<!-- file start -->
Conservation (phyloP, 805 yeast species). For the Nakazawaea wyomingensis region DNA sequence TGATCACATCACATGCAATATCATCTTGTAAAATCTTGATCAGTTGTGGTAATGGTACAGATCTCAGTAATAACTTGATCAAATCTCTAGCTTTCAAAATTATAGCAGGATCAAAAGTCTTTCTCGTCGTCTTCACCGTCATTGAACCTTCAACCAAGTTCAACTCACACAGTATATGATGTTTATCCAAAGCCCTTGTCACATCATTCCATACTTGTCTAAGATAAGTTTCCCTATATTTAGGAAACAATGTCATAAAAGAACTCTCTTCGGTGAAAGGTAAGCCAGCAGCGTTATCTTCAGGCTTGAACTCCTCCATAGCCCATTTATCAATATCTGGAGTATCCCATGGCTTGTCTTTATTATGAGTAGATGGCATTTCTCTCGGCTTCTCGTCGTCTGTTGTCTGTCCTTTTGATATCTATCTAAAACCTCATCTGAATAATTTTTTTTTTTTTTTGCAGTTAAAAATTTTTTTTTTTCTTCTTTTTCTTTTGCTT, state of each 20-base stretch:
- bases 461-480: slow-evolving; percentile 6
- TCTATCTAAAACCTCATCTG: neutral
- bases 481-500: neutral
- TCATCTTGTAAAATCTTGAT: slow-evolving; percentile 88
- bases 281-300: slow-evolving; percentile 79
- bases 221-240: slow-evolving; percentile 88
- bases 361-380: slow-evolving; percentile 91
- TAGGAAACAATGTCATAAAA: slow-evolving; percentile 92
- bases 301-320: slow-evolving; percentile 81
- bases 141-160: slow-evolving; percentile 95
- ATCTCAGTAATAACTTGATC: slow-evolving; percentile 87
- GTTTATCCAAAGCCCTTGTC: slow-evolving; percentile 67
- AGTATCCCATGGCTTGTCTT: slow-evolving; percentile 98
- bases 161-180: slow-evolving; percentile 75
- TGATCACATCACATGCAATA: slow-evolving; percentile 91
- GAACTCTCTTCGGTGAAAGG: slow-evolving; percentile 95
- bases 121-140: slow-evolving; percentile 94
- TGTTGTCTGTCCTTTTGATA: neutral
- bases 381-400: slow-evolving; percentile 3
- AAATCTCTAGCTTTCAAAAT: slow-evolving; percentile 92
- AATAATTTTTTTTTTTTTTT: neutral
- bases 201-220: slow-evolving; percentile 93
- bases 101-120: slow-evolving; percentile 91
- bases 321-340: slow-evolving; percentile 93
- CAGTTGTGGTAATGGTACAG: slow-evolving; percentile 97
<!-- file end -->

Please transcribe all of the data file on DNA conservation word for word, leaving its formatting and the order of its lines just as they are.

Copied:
Conservation (phyloP, 805 yeast species). For the Nakazawaea wyomingensis region DNA sequence TGATCACATCACATGCAATATCATCTTGTAAAATCTTGATCAGTTGTGGTAATGGTACAGATCTCAGTAATAACTTGATCAAATCTCTAGCTTTCAAAATTATAGCAGGATCAAAAGTCTTTCTCGTCGTCTTCACCGTCATTGAACCTTCAACCAAGTTCAACTCACACAGTATATGATGTTTATCCAAAGCCCTTGTCACATCATTCCATACTTGTCTAAGATAAGTTTCCCTATATTTAGGAAACAATGTCATAAAAGAACTCTCTTCGGTGAAAGGTAAGCCAGCAGCGTTATCTTCAGGCTTGAACTCCTCCATAGCCCATTTATCAATATCTGGAGTATCCCATGGCTTGTCTTTATTATGAGTAGATGGCATTTCTCTCGGCTTCTCGTCGTCTGTTGTCTGTCCTTTTGATATCTATCTAAAACCTCATCTGAATAATTTTTTTTTTTTTTTGCAGTTAAAAATTTTTTTTTTTCTTCTTTTTCTTTTGCTT, state of each 20-base stretch:
- bases 461-480: slow-evolving; percentile 6
- TCTATCTAAAACCTCATCTG: neutral
- bases 481-500: neutral
- TCATCTTGTAAAATCTTGAT: slow-evolving; percentile 88
- bases 281-300: slow-evolving; percentile 79
- bases 221-240: slow-evolving; percentile 88
- bases 361-380: slow-evolving; percentile 91
- TAGGAAACAATGTCATAAAA: slow-evolving; percentile 92
- bases 301-320: slow-evolving; percentile 81
- bases 141-160: slow-evolving; percentile 95
- ATCTCAGTAATAACTTGATC: slow-evolving; percentile 87
- GTTTATCCAAAGCCCTTGTC: slow-evolving; percentile 67
- AGTATCCCATGGCTTGTCTT: slow-evolving; percentile 98
- bases 161-180: slow-evolving; percentile 75
- TGATCACATCACATGCAATA: slow-evolving; percentile 91
- GAACTCTCTTCGGTGAAAGG: slow-evolving; percentile 95
- bases 121-140: slow-evolving; percentile 94
- TGTTGTCTGTCCTTTTGATA: neutral
- bases 381-400: slow-evolving; percentile 3
- AAATCTCTAGCTTTCAAAAT: slow-evolving; percentile 92
- AATAATTTTTTTTTTTTTTT: neutral
- bases 201-220: slow-evolving; percentile 93
- bases 101-120: slow-evolving; percentile 91
- bases 321-340: slow-evolving; percentile 93
- CAGTTGTGGTAATGGTACAG: slow-evolving; percentile 97